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All the Perl that's Practical to Extract and Report

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  • I've never wanted to use a GUI generator because I didn't want to use pregenerated code. It's like hand-optimizing the assembler that comes out of your compiler. The author of Loft apparently thinks like I do.

    Now, my ideal would be your GUI builder creates some kind of text file that specifies the GUI, and you have a preprocessor (read compiler) that turns that text file into code. So then you add a suffix rule to your makefile, and voila! And it's a text file, so it'll stand up (sort of) in version c

    --
    J. David works really hard, has a passion for writing good software, and knows many of the world's best Perl programmers
    • Now, my ideal would be your GUI builder creates some kind of text file that specifies the GUI, and you have a preprocessor (read compiler) that turns that text file into code.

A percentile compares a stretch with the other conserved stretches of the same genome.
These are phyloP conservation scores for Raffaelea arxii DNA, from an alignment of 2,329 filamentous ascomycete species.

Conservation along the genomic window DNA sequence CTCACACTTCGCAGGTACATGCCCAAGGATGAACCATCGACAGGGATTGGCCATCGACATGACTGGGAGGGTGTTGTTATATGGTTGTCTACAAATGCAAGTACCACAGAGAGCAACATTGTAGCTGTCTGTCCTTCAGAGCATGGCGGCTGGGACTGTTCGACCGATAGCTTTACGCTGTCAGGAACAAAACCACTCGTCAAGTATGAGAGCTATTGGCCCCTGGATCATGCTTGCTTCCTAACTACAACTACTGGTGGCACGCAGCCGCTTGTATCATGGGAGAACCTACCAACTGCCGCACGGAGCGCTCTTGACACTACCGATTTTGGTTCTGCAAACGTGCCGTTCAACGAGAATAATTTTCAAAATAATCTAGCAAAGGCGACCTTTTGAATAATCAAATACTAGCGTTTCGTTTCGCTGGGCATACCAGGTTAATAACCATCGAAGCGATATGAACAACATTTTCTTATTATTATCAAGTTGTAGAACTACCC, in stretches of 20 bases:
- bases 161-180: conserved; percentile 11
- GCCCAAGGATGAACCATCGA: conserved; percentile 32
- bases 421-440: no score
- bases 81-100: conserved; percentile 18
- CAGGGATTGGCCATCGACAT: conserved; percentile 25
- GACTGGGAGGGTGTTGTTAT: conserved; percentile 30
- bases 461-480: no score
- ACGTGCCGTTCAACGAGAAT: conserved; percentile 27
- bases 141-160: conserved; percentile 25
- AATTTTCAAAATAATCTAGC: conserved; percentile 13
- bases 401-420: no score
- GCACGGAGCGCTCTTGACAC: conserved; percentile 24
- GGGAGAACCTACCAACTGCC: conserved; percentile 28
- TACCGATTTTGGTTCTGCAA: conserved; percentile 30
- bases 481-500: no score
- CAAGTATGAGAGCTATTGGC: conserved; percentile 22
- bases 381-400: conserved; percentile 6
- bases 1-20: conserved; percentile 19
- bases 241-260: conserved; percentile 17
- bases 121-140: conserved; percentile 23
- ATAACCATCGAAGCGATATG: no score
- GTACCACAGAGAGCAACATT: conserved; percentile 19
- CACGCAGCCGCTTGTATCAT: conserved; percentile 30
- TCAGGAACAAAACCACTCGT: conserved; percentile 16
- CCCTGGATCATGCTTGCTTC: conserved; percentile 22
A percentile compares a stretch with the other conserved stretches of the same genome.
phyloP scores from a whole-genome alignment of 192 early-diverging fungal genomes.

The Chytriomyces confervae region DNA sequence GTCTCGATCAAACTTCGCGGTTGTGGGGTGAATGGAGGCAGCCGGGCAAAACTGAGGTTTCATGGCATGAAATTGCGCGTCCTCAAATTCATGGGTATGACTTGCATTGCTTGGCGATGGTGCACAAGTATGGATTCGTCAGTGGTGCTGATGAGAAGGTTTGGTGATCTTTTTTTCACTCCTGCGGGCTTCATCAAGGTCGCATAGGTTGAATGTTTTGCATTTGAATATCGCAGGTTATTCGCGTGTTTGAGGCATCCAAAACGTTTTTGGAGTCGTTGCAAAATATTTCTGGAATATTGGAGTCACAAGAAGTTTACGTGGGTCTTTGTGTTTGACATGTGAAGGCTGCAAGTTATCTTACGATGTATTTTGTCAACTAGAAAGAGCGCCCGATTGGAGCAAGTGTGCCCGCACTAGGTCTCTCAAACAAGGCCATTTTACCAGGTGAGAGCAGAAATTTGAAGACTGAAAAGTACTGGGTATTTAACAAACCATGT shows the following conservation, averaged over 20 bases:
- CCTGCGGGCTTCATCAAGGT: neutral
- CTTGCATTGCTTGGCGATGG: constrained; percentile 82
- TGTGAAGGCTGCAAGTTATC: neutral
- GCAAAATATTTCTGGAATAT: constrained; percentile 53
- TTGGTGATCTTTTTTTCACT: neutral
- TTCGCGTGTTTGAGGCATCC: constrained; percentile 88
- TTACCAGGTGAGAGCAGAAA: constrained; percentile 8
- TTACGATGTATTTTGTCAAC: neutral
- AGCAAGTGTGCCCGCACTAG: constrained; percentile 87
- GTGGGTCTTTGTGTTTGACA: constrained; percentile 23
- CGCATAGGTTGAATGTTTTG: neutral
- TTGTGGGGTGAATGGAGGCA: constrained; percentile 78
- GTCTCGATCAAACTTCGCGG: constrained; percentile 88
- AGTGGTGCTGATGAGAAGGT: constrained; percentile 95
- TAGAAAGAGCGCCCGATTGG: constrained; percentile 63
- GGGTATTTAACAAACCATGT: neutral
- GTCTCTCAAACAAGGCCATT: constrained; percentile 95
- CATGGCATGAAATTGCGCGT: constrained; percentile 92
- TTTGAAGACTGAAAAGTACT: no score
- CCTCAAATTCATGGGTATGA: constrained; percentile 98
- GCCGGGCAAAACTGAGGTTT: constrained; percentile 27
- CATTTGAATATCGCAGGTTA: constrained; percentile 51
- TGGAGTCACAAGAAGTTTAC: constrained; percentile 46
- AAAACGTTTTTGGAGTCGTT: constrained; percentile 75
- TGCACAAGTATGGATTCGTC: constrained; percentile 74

That's how it's done for PalmOS apps (pilrc does the translation, I think).

      I'm not so sure that this is the way to go though. Gnome, KDE and Mozilla are converging on the idea that the best way to design GUI apps is to encode the UI design in an XML file and use that file at runtime to build the interface elements. Last I checked, glade builds the XML file, and libglade provides the runtime support to use it.

      • That makes at least as much sense as my suggestion. As we know, table-driven logic is usually the way to go. (And if that table is particularly complex, it belongs in XML.) If your tables drive your code, you can change them instead of the code, and be working at a higher level.

        s/tables/data/g; something like that.

        --
        J. David works really hard, has a passion for writing good software, and knows many of the world's best Perl programmers